7. gcoover

    Playing Tips and Advice

    Hey Stu, that's pretty darn good for only 3 weeks! Just keep playing as much as you can and keep that driving rhythm front of mind and you'll do much better than me in no time. As a Morris dancer it's always good to think about what a dancer might be doing as you play, and then play to really inspire and enhance their performance. As for the video, any time you're not doing anything visually interesting with your body or face, or singing along, maybe just show the concertina only? It's hard to avoid "concertina face" but thankfully it's easy to crop out! Or maybe do a little spoken intro for some quality "face time"? Looking forward to hearing and seeing your progress over the next several months and years. And yes, it gets much less stressful and a lot more fun as your fingers finally master that mechanical learning curve! Gary
  8. The one 62-button Wheatstone Jeffries Duet I've seen was much larger than a similar 62-button made by Jeffries, so perhaps it's just due to two different makers. Treble, baritone, etc. are usually used to describe the different ranges of EC. Would love to see some photos! Gary
  9. gcoover

    May Fair EC vs Scholer EC

    And here's a photo of the May Fair that will make the woodworkers amongst us cringe...
  10. gcoover

    May Fair EC vs Scholer EC

    I'm a little puzzled by the chamois reed gaskets on the May Fair. It's obvious they used one standard reed pan for 22-button or 30-button, but I wonder why there are those extra bits of chamois that extend beyond the reeds? If this was indeed a budget model I wouldn't think there'd be anything extra without a purpose. Gary
  11. I recently bought a 22-button Wheatstone May Fair EC and was quite surprised at the similarities between it and a 22-button Scholer I came across several years ago. Although one has wooden ends and the other has beautiful red "mother-of-toilet-seat", the action is virtually identical between the two. The May Fair has reeds screwed in with chamois gaskets while the Scholer uses traditional accordion wax. Not sure why the May Fair has a hole in the reed pan since it's all glued together. It's a little sad to see the finish work on the May Fair - the wood cuts are rather crude and still have burrs that could have easily been removed if they'd spent 2 seconds extra. But the sound is surprisingly good with strong bass reeds. With only 22-buttons, it's basically an accompaniment instrument since you've got nothing above "e" above high "c" and only about 1.5 octaves range. You can play Carolan's Draught and Planxty Irwin, but it's much better for songs like "Pleasant and Delightful" or "Blackwaterside" (think Tony Rose, Louis Killen). Wish I could compare the sound with the Scholer but that one is currently packed away and still in need of restoration. I rather like the way the button levers attach to the buttons, Harold Herrington did a similar thing with his instruments. But what say ye experts out there about the construction similarities? Do you think the two companies were coordinating somehow, copying each other, or buying from the same suppliers? Gary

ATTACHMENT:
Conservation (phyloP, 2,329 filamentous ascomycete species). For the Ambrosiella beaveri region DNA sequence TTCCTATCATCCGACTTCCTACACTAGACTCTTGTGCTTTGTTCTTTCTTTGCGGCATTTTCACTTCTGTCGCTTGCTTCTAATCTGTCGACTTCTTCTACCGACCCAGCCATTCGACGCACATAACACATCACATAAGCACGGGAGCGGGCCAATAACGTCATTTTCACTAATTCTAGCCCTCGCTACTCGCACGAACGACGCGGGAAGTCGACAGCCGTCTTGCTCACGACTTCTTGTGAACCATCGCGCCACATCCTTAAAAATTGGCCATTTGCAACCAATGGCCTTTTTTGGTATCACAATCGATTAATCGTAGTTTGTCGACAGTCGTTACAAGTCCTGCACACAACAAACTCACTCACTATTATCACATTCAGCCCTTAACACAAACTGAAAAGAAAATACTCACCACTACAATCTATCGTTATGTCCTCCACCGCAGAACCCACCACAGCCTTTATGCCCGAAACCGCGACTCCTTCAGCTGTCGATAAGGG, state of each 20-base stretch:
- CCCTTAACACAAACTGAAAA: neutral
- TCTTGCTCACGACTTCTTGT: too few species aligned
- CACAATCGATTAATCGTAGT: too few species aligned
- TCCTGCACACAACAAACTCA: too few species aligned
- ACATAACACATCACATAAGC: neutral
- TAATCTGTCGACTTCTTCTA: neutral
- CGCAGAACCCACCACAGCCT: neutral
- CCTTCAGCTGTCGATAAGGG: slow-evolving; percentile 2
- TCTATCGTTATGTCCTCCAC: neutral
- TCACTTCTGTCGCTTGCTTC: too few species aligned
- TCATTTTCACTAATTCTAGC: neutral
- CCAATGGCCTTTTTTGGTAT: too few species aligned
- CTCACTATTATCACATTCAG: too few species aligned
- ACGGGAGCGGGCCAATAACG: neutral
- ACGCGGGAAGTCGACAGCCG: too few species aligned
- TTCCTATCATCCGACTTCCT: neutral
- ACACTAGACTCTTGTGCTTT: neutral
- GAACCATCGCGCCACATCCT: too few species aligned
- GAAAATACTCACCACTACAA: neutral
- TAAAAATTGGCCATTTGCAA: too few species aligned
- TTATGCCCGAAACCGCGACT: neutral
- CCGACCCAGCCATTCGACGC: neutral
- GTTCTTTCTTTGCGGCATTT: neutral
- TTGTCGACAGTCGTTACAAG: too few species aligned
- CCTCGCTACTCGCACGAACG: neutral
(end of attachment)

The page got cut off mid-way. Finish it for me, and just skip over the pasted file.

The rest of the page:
12. gcoover

    Sea Of Thieves Sighting

    Here's a video showing the little 4-fold brass-reeded concertina used in the Sea of Thieves music and the reasons why they selected it.
  13. gcoover

    Popeye on 20 button anglo?

    Hey there Black Tusk, here are some dots and button numbers. The numbering system is 1-10 on both sides, with buttons on the right shown above the music and buttons on the left shown below. A line over the number indicates "pull". The music shown is for the key of C, but you can play the exact same pattern on the bottom row and then you'll be in the key of G. For accompaniment and harmonies just try various notes on the left side in the same row, for example, the button immediately adjacent to the left of the one you're playing. Other variations will hopefully suggest themselves as you experiment. Luckily, with the 20-button there are not many wrong notes! But be sure to eat your spinach first... Gary Popeye-C-ANGLO.pdf
  14. I've always considered Stephen Foster's "Oh Susanna" to be a great introductory tune for learning the Anglo since it can be played on only three buttons. However, while working up some tunes for a new book (to be announced shortly) I've run across a tune that can be played on only two buttons on the Anglo. Yes, that's right, only TWO buttons! It's "Poor Old Horse" (see attached). Sorry for all you EC and duet players out there, but you'll need twice as many buttons to play this! Which of course has me wondering, are there any other two-button wonders out there? Gary PoorOldHorse.pdf
  15. gcoover

    Three Piratey Tunes From Sea Of Thieves

    Aye, here 'tis one way o' playin' ye tune. In case it be copyrighted by the authorities, not sayin' where I got it from, just passing it along... Grogg Mayles-Dm-ANGLO.pdf